When I graduated, despite a complete lack of qualifications, I managed to blag my way into a writing career as a journalist (games journalism, primarily). Spent most of my twenties doing that. It taught me far too much about writing, from being able to work to deadlines to the ability to entertain even when it’s the last damn thing you want to be doing. Also: inside work, no heavy lifting.

How do you balance family, work, and comics, and how much time are you able to give over to working on pitches, scripts, etc.?

The important thing a budding comic writer must do is to murder their friends and family. They will only distract you with their pitiful “love”. You don’t need such distracting trifles. Your only true love must be six-panel grids. They will never leave you or hurt you.

(Not like that eight-panel grid, the cheap dirty slut)

Really, it’s hard. I’ve got both a mind that’s obsessive and distractible in equal proportions, with a tendency to forget people exist when they walk out of the room. Hell, even if they’re in the room if it’s a long conversation and there’s something interesting happening outside the window.

Mostly, I treat the comic writing as a second, part-time job. I do all my freelance journalism during the day and early evening, take a break to try and avoid my girlfriend dumping me for someone better, and then go work some hours on comic stuff after she’s gone to bed.

Have you always wanted to be a comics writer or is this a fairly recent pursuit?  And, why comics?

Relatively recent. Coming from Stafford, where there isn’t anything as glamorous as a comic shop, meant my childhood experience of the form was based around whatever surrounded me (Marvel UK, Transformers, 2000 AD, etc). I was always interested in comics, as stuff like Watchmen and Marshall Law got near constant nods in the other magazines I was reading at the time, but I didn’t have a chance to really engage with it. When I was 21 I finally read Watchmen, which led me to becoming a casual comics reader: the equivalent of the music fan who’ll buy the two albums which Q recommend at Christmas, and sod all for the rest of the year.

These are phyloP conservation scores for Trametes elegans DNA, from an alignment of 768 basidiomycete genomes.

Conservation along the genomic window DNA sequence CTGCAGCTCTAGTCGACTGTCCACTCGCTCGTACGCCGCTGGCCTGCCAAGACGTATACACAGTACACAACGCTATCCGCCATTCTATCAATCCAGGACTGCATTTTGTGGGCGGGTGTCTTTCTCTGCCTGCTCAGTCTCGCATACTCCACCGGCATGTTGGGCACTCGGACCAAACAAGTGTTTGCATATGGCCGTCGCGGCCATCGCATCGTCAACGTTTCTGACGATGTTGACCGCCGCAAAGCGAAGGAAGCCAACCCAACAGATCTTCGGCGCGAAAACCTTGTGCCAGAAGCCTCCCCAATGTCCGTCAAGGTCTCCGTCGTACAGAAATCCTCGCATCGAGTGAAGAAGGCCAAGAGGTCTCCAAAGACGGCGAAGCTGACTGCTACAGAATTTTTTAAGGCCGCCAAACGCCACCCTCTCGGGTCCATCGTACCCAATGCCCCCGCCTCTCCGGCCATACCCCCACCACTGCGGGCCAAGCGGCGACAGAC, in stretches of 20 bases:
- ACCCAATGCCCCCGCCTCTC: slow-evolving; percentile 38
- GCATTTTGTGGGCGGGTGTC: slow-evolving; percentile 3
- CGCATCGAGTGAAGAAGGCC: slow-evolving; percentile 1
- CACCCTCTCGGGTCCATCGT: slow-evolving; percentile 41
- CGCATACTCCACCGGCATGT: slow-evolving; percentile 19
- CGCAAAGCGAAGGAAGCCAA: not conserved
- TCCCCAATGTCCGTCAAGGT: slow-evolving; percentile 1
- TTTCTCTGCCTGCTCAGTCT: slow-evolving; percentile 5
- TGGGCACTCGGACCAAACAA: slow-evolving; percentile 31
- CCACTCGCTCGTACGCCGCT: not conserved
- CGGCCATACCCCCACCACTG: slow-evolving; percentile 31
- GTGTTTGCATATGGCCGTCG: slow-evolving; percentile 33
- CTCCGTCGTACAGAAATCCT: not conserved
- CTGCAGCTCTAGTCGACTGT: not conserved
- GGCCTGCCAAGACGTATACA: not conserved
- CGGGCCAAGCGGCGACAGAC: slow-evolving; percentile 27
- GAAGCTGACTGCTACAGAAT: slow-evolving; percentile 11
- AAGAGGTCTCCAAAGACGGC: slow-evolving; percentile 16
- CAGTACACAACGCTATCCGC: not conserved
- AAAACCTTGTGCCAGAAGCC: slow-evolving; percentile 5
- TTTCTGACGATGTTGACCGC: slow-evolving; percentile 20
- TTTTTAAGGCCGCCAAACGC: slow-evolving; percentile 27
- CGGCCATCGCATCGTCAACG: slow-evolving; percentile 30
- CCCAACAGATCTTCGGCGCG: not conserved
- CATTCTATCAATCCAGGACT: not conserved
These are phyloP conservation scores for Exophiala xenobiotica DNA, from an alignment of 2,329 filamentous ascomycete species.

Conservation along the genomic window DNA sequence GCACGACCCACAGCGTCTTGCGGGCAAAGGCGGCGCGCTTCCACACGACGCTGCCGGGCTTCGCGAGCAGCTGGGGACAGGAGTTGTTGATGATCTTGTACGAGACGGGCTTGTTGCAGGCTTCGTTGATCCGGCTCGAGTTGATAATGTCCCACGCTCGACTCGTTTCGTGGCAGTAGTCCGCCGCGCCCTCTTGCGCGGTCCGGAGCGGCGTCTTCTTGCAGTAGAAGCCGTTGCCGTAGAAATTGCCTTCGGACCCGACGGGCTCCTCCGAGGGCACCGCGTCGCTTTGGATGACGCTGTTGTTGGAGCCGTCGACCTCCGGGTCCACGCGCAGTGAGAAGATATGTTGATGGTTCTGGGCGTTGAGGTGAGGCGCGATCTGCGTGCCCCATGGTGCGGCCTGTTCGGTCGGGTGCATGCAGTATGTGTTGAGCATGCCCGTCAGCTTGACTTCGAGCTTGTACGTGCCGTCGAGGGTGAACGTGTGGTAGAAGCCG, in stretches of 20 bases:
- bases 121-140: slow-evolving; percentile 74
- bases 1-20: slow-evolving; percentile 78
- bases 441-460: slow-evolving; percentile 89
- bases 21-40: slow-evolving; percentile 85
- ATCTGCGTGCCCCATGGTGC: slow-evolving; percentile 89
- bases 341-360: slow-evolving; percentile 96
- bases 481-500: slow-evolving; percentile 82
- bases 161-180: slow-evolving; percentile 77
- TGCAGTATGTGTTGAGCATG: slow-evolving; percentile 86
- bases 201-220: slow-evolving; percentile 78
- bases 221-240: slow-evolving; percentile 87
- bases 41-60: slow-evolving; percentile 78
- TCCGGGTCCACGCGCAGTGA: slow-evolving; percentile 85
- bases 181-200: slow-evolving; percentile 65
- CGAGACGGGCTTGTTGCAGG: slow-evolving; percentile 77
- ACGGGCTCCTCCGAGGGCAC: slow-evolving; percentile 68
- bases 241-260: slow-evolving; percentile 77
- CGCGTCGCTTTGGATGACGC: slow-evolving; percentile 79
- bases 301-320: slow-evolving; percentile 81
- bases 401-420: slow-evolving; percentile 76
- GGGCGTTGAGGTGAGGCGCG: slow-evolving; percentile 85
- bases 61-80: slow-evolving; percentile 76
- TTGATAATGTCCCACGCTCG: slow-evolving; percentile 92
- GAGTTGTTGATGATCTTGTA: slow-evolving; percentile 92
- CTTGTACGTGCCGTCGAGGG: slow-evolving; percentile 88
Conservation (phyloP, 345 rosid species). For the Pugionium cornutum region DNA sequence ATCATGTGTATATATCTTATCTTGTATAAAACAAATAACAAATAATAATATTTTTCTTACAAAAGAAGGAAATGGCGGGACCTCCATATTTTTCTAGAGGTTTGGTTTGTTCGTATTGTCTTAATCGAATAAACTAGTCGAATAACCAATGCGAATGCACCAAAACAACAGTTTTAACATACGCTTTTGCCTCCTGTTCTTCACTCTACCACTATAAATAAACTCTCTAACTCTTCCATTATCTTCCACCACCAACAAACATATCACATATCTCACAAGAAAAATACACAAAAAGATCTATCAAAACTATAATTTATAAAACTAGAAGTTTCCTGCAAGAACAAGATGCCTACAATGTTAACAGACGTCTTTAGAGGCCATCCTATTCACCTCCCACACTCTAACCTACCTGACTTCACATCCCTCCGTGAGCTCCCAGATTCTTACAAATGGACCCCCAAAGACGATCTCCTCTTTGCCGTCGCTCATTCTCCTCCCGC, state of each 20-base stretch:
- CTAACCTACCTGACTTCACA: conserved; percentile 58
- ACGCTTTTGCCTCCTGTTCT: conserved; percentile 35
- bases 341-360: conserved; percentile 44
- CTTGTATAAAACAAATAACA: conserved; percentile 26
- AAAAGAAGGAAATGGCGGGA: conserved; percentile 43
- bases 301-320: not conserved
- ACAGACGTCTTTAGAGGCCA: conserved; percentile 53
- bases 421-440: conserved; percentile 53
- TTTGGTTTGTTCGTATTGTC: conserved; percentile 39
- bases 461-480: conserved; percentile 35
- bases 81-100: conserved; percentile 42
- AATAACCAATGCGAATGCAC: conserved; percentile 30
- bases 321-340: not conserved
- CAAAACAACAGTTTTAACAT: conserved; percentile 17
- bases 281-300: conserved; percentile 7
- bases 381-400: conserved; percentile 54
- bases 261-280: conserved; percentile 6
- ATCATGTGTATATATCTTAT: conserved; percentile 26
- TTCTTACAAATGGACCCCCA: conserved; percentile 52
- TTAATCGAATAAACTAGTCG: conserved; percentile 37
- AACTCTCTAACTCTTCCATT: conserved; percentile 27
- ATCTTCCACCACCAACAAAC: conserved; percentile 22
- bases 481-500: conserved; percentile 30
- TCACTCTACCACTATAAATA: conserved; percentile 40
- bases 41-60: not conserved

Hit my mind-twenties and I discovered Ellis, going from The Authority to Planetary to Transmet to the WEF [the Warren Ellis Forum, a precursor to Ellis’s latest foray on the internet – THE ENGINE – found at www.the-engine.net –ed.] in a four week period of discovery. The WEF, for all its faults, was a perfect gateway into comics as a subculture. Even the militancy was a little different, it being a period when there was precious little radicalism in pop-music. About six months after that, when I got back in the early morning from my first Bristol Comic-Con, I wrote my first comic script through a blur of alcohol.

So, basically, five years.

And, why comics?

Because it’s a brilliant underdog medium – I mean, what sort of cunt would want to write a book or a film? They won the culture war, and there’s no glory in fighting on the winning side.

Because – unlike, say, the novel – there’s still room to push at the frontiers. I like new things and trying to do new things. Today, you could write an experimental novel, but you’re never going to write Ulysses. I don’t like the idea of wasting my life trying to squeeze the last few drops from a creatively-drained medium. Comics are alive. It’s the same urge which led me to games journalism: that the intellectual battlefield is relatively undefined, so there’s room to not just be good, but to be new.

It also has an agreeably democratic low entry threshold. They’re just pictures, arranged in sequence. McKelvie could sit down tomorrow and create something not obviously sub-par to the biggest selling comics. Conversely, if I wanted to make a film, I couldn’t compete with Hollywood without gaining the equivalent of a Hollywood budget. Ink. Paper. An Idea. There’s a purity to that which is just beautiful.